Elie Saab collection
Elie Saab collection
Elie Saab collection
The show was mainly composed by evening dresses having different lenghts and shapes, but all very feminine and sensual. Big volumes, soft shapes and embellishments characterized this collection.
The most relevant colours were white, black, lilac, turquoise, gold and silver but all in very light shades. The materials used were semi-transparent and fluffy alongside shiny and embroidered ones. Crystals, bows and rouches are used to finish the look.
As declared on Vogue runway, the designer was still learning: indeed this was one of his first collections, however it was very appreciated by the public.
Nowadays the brand is well known worlwide and its garments are frequently worn by celebrities.
His main workshop is in Lebanon, with additional workshops in Italy (Milan and Paris). The first atelier, which was founded in the early 1980s, specialized in Bridal Couture that is still very successful.
Even worldwide-renowned brands sometimes use cultures as their main inspiration for the collections they create: indeed this is what happened with Dior many years ago, under the direction of fashion designer John Galliano.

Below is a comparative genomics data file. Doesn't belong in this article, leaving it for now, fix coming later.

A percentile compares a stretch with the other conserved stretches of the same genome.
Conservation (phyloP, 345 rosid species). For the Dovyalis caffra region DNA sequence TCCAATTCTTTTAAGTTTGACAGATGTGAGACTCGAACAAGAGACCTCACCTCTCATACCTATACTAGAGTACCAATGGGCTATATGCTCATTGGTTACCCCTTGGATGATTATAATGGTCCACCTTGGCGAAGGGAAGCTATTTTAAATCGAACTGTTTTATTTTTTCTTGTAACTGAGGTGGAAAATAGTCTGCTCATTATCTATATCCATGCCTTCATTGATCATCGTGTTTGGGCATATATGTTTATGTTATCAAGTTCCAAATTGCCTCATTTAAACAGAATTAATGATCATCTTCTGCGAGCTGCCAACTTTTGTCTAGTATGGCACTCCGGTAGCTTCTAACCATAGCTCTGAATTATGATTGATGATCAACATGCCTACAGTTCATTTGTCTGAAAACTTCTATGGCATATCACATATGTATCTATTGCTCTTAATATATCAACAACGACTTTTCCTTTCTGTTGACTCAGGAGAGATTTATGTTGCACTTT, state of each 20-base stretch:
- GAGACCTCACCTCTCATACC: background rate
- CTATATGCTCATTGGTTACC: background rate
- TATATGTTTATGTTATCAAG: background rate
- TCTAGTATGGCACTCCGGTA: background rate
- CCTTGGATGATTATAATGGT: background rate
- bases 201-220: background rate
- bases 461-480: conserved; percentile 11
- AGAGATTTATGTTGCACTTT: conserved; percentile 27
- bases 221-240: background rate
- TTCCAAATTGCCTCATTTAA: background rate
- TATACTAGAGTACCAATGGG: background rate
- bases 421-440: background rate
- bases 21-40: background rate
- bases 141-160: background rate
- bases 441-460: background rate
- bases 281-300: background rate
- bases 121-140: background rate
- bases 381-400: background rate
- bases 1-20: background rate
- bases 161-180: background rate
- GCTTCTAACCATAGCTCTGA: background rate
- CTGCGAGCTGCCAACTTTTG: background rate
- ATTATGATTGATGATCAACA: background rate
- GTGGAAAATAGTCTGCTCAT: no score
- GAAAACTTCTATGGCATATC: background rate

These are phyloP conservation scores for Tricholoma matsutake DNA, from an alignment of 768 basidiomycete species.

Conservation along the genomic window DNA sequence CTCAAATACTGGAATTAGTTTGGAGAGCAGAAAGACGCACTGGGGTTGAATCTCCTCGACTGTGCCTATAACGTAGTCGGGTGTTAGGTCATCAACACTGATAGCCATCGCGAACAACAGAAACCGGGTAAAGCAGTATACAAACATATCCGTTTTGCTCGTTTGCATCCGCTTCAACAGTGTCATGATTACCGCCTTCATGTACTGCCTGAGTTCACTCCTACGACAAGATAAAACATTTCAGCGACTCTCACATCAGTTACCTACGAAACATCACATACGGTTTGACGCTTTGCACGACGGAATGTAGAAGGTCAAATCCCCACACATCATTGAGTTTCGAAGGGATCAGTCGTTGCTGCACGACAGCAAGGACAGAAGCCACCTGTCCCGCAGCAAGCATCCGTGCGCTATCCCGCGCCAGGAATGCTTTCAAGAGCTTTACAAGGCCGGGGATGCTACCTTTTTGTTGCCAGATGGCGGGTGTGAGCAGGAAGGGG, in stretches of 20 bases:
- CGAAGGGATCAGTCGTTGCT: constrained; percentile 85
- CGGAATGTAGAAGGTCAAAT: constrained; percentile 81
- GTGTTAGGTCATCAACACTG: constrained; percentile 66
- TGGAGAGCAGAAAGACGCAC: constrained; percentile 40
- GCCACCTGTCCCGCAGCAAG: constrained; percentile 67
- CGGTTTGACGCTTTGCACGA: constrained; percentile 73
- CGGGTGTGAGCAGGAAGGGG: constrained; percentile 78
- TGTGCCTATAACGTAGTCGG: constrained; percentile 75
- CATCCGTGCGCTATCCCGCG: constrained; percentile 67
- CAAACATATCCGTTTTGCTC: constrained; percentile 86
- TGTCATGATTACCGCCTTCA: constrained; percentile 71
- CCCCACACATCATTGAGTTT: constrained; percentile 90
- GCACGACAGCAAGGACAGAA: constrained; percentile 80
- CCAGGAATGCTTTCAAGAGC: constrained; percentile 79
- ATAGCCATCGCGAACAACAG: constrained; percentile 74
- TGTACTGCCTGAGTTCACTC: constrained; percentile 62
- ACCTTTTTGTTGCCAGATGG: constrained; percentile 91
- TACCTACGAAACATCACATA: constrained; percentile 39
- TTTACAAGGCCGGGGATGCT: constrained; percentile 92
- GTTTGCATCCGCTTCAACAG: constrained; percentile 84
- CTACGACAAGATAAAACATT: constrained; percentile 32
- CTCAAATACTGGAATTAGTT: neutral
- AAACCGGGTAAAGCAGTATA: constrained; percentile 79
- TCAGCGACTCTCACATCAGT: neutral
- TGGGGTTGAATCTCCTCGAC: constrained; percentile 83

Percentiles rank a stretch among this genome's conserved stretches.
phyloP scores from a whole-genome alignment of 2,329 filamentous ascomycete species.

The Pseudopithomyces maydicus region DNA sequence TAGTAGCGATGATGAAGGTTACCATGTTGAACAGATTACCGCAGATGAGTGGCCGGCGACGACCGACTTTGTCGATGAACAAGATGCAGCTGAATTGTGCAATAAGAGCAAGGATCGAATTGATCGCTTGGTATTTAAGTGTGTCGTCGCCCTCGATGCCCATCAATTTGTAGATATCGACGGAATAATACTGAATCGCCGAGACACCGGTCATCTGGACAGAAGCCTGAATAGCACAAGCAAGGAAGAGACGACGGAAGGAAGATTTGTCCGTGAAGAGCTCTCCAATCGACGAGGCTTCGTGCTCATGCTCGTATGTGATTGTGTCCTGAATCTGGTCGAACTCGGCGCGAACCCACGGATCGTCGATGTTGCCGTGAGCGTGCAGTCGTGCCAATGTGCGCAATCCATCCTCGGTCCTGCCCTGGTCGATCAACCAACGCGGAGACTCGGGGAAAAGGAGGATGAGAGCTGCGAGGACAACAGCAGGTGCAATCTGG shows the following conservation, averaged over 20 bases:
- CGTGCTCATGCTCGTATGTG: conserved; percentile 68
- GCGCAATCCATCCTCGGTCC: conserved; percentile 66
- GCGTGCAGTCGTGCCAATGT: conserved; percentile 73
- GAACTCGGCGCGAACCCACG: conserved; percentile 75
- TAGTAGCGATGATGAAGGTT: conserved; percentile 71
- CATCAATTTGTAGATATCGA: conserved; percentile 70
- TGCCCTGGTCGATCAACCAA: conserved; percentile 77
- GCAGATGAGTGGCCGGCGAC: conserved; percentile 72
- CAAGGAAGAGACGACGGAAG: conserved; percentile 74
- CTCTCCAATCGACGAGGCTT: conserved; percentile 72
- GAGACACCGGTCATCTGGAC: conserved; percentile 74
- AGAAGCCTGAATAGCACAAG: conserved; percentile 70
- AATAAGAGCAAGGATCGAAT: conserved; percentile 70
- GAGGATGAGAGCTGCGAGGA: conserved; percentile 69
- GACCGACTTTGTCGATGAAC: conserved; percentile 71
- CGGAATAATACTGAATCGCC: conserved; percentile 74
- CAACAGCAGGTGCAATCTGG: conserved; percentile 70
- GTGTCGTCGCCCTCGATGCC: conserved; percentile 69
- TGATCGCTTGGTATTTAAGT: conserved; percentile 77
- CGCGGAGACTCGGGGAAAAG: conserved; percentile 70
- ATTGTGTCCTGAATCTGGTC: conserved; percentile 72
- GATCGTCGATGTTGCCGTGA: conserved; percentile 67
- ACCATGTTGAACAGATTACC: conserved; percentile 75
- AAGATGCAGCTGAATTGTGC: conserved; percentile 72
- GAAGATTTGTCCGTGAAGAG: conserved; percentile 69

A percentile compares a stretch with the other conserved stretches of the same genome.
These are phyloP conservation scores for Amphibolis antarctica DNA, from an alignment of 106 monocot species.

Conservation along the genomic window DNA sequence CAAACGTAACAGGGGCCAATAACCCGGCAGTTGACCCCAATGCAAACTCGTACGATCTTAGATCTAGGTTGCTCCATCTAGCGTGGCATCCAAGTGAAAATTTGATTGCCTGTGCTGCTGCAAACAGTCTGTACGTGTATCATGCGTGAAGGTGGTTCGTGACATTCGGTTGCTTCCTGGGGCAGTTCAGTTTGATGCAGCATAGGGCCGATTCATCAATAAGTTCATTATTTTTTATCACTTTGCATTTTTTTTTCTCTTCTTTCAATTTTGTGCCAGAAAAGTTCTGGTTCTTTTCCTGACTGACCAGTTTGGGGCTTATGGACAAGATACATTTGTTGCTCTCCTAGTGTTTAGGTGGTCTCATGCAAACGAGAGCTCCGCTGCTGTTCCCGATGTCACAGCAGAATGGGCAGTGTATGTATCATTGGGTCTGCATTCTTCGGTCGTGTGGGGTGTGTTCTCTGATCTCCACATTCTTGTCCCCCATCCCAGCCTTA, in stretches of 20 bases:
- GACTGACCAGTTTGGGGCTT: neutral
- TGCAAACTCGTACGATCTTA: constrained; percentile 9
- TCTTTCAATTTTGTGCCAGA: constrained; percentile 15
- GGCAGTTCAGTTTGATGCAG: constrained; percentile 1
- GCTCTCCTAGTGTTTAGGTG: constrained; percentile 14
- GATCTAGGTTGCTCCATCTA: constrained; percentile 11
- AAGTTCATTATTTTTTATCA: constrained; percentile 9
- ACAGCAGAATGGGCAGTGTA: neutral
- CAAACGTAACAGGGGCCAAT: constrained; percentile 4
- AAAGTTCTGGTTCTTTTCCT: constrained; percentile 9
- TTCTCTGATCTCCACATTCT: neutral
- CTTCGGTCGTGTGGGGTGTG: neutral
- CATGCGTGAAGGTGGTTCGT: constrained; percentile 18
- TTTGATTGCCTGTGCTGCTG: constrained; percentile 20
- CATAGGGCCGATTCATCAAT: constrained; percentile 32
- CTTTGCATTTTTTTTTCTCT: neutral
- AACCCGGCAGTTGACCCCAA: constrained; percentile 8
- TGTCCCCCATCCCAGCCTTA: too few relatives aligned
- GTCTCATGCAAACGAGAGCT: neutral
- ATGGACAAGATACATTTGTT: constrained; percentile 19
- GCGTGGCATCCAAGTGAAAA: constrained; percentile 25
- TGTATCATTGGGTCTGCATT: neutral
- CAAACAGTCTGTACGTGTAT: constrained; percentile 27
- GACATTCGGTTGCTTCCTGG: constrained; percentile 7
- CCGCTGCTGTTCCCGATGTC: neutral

It was January 2004 and the Spring Couture collection came out in Paris, France. The idea for the show this time came from Egypt and more specifically the Valley of the Kings, Cairo, Aswan and Luxor.
As reported on Vogue Runway “The result was a gilded fantasia that used every treasure available to the couture ateliers—gold leaf, lapis lazuli–hued snake, silver lamé, coral beading—to reference everything from Nefertiti and King Tut to hieroglyphs and tomb paintings.”
The fitting reminded the ones of sarcophagis and the shape obtained in the end was what Galliano called The sphinx line which is elongated, tight, attenuated, elegant.
The main characteristics of the garments were an eccessive use of gold and silver as colours, big volumes and overblown silhouettes.
The final look was furthermore completed with numerous embroideries such as crystal-encrusted jewelry and huge headdresses while models wore notable hairstyles and face painting for make-up.
Many celebrities were also attending the event – including American actress Sarah Jessica Parker – and considering the public’s amazed reaction the collection proved to be a success.
Time has passed away since that show, however it should be remembered as an example of achievement because of John’s ability to dig into the past, find a major culture and bring it back to life by creating something new.
Nowadays the brand is working with Italian fashion designer Maria Grazia Chiuri, who was announced to be the creative director in July 2016 and who made her debut last October in Paris with the Fall 2017 ready-to-wear collection. She has studied in IED (Rome), she has worked for Valentino many years and she is actually “the first woman to lead the creative side in the label’s 69-year history”.